Psychodynamics, or psychodynamic counseling, is a form of talk therapy that focuses on the way a person’s behavior may be influenced by unconscious feelings or emotions. This form of therapy is based on the techniques of psychoanalysis. Psychodynamics encompasses all the theories in psychology that connect a person’s emotions, experiences, memories and beliefs to specific behavioral patterns and present-day mental health concerns.
Psychodynamic therapy examines the experiences that have occurred in a person’s childhood or past that may have a current effect on his or her present-day behavior or mental state. By delving deep into the unconscious processes of the brain, the therapist helps patients gain insight and awareness into unresolved issues that may have been suppressed or repressed over time. In addition, this form of therapy allows the patient to make important connections between emotions of the past and those being experience in the present.
Which mental health conditions are treated using psychodynamic therapy?
The following mental health conditions are successfully treated using this specific therapy approach:
- Panic disorders
- Personality disorders (such as borderline personality disorder)
- Post -Traumatic Stress Disorder (PTSD)
- Sexual Disorders
Why do therapists use psychodynamic therapy?
Therapists find psychodynamic therapy to be effective in treating mental health conditions that exist due to past unconscious conflicts. This form of therapy is helpful in allowing a patient to find resolution to present-day issues by first discovering the root of his or her conflict. Mental health conditions that may be based on some form of traumatic life experience, painful memory or difficulty that began in early childhood can be helped through psychodynamic therapy. Although the mental health condition that exists may not ever be completed solved, psychodynamic therapy helps a patient to develop improved coping strategies and enhanced self-awareness to help better understand the struggles involved.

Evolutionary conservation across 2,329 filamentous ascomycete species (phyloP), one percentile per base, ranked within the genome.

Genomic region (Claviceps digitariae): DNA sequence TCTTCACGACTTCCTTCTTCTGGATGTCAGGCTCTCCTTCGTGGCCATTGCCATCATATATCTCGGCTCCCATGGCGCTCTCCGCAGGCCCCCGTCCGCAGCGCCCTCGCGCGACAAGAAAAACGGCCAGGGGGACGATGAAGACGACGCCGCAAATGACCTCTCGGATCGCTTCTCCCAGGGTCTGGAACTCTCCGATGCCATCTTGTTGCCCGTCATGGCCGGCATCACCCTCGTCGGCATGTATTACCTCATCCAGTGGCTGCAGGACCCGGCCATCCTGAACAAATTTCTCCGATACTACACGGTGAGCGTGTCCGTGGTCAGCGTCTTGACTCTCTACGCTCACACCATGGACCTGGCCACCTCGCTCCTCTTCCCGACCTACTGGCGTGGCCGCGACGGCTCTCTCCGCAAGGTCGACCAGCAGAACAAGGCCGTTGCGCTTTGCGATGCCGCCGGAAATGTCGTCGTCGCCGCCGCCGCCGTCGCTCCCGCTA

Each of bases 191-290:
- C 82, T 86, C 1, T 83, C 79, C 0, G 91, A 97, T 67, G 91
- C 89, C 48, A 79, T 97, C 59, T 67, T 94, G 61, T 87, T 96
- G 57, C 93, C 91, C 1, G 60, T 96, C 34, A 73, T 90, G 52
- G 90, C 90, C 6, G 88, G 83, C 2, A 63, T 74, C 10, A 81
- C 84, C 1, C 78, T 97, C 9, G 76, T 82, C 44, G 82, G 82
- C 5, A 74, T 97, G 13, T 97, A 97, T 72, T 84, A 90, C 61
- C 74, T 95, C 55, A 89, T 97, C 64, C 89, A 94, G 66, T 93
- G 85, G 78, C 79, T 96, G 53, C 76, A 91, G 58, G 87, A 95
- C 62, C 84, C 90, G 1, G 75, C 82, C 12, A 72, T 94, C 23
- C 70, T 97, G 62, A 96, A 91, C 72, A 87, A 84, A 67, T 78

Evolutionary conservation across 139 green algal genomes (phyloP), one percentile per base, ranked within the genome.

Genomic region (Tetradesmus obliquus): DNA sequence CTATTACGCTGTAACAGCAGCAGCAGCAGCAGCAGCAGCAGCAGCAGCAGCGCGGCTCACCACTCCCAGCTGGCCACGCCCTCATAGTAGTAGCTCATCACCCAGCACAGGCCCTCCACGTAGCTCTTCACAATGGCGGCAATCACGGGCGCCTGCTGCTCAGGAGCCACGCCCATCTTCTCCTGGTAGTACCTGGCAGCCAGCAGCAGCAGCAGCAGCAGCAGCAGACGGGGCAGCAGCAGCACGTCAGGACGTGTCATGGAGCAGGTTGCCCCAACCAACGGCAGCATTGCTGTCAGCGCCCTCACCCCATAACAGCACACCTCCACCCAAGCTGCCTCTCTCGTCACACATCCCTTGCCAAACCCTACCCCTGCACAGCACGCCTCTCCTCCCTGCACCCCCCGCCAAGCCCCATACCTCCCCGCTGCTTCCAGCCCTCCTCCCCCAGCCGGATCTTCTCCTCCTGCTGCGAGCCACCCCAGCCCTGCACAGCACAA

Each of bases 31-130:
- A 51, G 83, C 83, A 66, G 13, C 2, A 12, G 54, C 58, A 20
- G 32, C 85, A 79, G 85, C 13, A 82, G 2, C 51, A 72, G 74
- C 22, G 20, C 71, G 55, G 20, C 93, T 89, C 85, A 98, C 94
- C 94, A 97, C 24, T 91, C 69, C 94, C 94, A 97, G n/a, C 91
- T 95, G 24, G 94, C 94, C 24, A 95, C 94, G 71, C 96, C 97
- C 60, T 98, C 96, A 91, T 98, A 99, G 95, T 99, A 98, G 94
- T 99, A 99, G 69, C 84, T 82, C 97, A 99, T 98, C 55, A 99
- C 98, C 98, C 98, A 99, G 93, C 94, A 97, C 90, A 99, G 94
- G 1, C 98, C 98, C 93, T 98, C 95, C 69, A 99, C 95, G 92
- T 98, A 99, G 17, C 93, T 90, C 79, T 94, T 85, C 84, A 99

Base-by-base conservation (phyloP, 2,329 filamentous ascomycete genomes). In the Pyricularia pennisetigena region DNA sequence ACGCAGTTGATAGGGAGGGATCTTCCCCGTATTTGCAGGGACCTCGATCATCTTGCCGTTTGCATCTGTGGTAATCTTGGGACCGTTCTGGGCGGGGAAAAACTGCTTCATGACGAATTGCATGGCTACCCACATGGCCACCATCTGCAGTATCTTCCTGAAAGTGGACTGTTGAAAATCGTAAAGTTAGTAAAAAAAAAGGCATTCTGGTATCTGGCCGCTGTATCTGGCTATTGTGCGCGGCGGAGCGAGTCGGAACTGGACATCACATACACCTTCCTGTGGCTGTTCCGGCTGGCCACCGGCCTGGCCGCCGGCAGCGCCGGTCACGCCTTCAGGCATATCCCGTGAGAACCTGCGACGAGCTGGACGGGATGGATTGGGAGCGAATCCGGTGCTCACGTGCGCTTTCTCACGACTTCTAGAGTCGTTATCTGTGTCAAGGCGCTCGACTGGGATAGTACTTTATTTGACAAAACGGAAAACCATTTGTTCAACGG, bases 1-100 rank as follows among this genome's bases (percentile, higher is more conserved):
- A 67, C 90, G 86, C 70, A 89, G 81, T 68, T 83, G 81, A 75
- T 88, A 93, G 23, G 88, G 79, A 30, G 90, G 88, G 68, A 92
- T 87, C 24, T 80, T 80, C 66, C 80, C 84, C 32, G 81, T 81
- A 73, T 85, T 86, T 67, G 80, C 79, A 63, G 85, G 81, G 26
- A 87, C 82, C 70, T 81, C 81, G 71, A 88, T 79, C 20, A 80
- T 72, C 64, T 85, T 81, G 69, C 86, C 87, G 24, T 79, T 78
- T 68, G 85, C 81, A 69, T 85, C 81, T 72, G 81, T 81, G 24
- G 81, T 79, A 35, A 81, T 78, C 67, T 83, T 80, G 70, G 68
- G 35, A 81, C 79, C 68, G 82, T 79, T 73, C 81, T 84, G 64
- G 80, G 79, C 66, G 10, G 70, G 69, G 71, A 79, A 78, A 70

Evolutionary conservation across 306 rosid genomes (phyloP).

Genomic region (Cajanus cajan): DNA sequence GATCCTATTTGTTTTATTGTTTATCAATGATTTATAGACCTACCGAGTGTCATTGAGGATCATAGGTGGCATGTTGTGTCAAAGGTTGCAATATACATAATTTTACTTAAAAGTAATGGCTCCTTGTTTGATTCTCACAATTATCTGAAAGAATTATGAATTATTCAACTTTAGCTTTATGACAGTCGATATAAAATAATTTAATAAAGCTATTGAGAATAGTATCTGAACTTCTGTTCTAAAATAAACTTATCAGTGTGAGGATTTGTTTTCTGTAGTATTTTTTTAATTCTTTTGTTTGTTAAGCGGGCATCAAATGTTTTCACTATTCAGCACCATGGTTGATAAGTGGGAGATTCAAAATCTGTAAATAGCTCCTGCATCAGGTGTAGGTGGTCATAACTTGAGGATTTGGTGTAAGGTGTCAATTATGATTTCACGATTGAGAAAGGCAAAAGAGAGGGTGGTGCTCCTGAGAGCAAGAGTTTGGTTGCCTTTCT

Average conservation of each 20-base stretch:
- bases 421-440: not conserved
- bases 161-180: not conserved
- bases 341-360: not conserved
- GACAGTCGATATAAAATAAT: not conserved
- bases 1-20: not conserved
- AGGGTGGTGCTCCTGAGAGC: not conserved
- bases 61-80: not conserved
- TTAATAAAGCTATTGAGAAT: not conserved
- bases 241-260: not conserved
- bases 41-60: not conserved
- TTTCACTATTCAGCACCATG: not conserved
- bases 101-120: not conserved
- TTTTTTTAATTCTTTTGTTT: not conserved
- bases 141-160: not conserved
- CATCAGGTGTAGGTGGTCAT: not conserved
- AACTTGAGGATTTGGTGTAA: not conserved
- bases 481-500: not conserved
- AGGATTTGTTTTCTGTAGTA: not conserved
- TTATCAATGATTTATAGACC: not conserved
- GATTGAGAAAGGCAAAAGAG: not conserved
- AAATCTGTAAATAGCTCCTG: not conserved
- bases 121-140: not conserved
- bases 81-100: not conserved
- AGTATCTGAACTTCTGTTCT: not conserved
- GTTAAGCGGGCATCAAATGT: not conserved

What can be expected from psychodynamic therapy?
Psychodynamic therapy uses a supportive environment established by the therapist to allow the patient to become comfortable enough to discuss past events and experiences. This form of therapy is based on developing a safe and comfortable relationship with the patient, as well as an environment that makes it easier for the patient to open up about past experiences. The therapist allows the patient to speak freely, only interjecting to ask questions or redirect the discussion. The therapist maintains a neutral position for the duration of the session to help foster a more trusting relationship.
Together the patient and therapist will develop goals to be achieved throughout the course of treatment. The initial sessions may be used to evaluate the patient’s needs, design a treatment plan, and allow the therapist to gain understanding of the struggles that are afflicting the patient. Once established, sessions will be goal- oriented to promote psychological growth and an alleviation of symptoms. The duration of treatment will depend on the severity of a person’s mental health condition and the speed at which progress is made through the course of treatment.
Although certain mental health conditions may never be fully resolved, psychodynamic therapy can be greatly successful in helping the patient to adapt more productively by developing better coping strategies, increasing awareness of mental struggles, and establishing better interpersonal relationships.